By Sydney Bucksbaum
July 03, 2020 at 09:45 AM EDT
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Christopher Raphael/Amazon Studios
type
  • Movie

Hanna has a new bad guy in season 2, and he's going to be much harder to take down than last season's villain. Dermot Mulroney joins the Amazon Prime Video thriller as John Carmichael, and the actor warns that his character is more complex and dangerous than he initially seems.

"Like any good spy yarn, you're only going to learn a little bit at a time, and only what the writer wants you to learn," Mulroney tells EW. "As soon as you meet John Carmichael, you learn he's responsible for the Utrax program from season 1. They were the ones developing these wolf-DNA-enhanced embryos into full-grown female assassins to be used to the devices of the CIA and that inner sanctum group that I'm a member of. [Showrunner] David Farr really handed me a great character."

As season 2 begins, Utrax enters a new phase that trains its young killers to blend into the world so they can be sent on actual missions. The stakes have never been higher for Hanna (Esme Creed-Miles), who vowed to destroy the shadowy government organization. And while Mulroney was excited to finally get to play a villain, Carmichael isn't exactly the kind of mustache-twirling evildoer you might expect to see in a spy drama.

"You have to [think of him as a villain] because of what you learn toward the end of the season," he says. "But as an actor, you don't really approach it that way. And in this case I think it's really clear that he believes deeply in what he's doing. He's no antagonist to Hanna, he has the best intentions with her. He needs to bring her in and take care of her. She's a revelation; he didn't know about her until she emerged from the forest in season 1. He has her best interests at heart because what's good for Hanna is good for his program."

Mulroney pauses, then smirks as he adds, "It's really that Marissa Wiegler [Mireille Enos] who gets all up in the situation, who wants Hanna to move to Canada, get her out of danger. Not going to happen."

Christopher Raphael/Amazon Studios

Carmichael and Marissa have a complicated history when they reunite at the start of the season 2, and Mulroney enjoyed how they constantly keep one another — and viewers — guessing.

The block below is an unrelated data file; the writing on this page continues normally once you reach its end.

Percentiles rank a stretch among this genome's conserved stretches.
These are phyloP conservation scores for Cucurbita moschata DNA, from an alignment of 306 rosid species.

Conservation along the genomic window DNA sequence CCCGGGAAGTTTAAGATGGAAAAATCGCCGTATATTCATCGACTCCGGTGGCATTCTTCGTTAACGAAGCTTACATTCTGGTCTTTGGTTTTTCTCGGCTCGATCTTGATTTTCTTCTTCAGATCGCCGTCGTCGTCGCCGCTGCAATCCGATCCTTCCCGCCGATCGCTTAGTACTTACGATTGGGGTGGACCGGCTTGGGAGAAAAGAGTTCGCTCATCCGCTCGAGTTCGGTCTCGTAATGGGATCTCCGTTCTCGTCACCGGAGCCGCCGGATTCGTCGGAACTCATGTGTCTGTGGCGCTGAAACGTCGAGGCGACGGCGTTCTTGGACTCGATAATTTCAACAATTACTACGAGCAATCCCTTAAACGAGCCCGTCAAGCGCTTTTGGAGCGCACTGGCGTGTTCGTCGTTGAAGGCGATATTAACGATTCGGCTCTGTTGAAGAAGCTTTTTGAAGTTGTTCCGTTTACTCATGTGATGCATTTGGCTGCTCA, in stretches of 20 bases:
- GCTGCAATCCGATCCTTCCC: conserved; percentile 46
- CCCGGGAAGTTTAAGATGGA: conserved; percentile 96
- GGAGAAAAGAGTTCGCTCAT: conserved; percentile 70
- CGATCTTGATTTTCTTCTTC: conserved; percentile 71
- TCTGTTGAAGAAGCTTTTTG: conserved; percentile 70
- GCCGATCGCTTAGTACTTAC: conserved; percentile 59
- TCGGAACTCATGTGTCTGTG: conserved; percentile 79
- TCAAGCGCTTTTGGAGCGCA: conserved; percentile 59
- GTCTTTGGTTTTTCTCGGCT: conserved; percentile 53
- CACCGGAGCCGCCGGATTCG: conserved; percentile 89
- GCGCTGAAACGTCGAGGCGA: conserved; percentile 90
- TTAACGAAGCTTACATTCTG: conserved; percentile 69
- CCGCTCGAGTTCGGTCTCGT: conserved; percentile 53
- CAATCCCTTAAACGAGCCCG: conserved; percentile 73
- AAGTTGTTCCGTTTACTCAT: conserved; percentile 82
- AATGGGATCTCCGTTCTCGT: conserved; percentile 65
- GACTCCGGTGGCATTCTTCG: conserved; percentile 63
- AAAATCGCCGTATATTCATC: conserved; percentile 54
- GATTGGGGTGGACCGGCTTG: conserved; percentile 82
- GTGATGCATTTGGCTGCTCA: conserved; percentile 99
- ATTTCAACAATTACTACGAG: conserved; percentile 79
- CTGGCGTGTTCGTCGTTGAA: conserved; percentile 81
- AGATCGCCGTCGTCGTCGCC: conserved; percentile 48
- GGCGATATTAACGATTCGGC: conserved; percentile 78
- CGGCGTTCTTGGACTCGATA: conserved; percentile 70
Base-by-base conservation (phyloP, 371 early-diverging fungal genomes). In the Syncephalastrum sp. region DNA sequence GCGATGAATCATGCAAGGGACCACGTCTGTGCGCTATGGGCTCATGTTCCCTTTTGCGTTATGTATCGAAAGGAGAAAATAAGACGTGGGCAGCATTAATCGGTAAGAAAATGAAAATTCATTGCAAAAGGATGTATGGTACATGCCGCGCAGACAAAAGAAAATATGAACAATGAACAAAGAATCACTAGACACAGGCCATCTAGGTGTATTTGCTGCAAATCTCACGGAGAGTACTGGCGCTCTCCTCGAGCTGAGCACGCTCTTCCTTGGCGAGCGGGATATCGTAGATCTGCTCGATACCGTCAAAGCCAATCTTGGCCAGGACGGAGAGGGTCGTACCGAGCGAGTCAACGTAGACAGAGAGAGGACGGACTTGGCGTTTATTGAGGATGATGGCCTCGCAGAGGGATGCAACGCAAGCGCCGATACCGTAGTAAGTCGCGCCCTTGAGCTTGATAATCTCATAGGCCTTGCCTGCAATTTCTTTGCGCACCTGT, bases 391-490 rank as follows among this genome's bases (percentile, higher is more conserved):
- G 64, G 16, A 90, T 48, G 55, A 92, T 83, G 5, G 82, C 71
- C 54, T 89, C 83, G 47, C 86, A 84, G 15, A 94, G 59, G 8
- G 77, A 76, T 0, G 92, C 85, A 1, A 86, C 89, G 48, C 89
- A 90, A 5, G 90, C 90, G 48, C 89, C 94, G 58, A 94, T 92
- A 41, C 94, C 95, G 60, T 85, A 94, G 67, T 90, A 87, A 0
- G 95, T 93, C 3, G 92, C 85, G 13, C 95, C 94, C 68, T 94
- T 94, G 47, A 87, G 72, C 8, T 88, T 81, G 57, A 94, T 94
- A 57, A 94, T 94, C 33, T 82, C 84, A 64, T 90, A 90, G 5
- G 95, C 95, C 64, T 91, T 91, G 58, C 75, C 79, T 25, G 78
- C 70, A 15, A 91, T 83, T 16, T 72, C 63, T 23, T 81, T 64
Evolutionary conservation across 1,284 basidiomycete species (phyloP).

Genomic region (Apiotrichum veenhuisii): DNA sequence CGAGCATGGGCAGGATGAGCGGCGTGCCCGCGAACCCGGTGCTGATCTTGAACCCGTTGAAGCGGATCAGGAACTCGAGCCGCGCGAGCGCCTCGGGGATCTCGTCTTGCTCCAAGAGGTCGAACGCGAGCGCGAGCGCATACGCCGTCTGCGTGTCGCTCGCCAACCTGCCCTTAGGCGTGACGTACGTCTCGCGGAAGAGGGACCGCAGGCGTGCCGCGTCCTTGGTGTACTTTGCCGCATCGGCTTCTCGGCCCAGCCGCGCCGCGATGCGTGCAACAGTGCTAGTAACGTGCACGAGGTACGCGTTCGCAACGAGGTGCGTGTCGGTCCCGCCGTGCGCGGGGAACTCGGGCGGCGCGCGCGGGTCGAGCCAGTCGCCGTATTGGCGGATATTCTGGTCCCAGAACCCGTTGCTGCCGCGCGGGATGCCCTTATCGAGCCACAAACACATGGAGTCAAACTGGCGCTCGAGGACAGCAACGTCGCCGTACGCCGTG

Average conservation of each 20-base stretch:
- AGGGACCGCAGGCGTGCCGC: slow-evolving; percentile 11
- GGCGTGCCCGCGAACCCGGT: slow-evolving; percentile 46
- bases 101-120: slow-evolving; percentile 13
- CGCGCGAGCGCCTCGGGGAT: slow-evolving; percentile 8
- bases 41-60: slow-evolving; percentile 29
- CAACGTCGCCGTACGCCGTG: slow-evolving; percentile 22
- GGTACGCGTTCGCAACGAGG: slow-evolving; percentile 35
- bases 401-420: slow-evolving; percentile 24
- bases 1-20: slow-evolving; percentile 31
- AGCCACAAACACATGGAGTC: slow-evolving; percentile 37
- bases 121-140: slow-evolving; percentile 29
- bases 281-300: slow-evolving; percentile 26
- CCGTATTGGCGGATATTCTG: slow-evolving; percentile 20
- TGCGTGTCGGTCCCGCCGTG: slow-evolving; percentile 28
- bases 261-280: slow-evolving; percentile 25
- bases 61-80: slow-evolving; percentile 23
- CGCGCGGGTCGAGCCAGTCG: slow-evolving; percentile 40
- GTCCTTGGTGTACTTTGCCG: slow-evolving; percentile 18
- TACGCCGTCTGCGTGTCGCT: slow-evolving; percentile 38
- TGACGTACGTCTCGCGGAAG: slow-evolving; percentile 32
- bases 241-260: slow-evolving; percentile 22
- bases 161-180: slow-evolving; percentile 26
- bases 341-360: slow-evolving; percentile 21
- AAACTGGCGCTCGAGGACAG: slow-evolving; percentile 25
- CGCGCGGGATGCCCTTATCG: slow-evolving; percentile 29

"What I like about the relationship between Marissa Wiegler and me, not all the corners are painted in," he says. "Some of it's left for the viewer to wonder about and not even ever know. I can think of a few other ways that plays out in season 2, where it's not that you're left unsatisfied, but you will be satisfied with not knowing certain things. One of those things is how did they work together? What would that be like if you reunite with someone that you trained and must have respected and so forth? All of that it's very complex, and you're reading it between the lines. The one thing you can be assured of is each time Carmichael is speaking to Marissa, and vice versa, he's not saying what he means, necessarily."

When it came to building that tense onscreen dynamic with Enos, Mulroney credits her with laying the perfect foundation in season 1. "I came to work and rested right on her square shoulders to follow her lead on how to approach these characters," he says. "She just did incredible work, restrained in power in her performance."

And restraint was something he had to learn, since his excitement over playing a villain resulted in him going a little too big at the beginning of filming. "I don't always get to play the bad guy, so I really want to be a good bad guy," Mulroney says with a laugh. "So [Farr] had to say, 'Just settle down. Look at the computer and don't do anything. We'll get around to you. Trust me. This develops.'"

Mulroney was impressed with "how complicated" the character and his motivations really are. "It's a slow reveal, so I didn't know all of what Carmichael was doing when we were shooting the initial episodes," he says. "It's a mental puzzle. There's no way of preparing for it."

Hanna season 2 is out now on Amazon Prime Video.

Related content:

Hanna

type
  • Movie
genre
mpaa
  • PG-13
runtime
  • 111 minutes
director
  • Joe Wright

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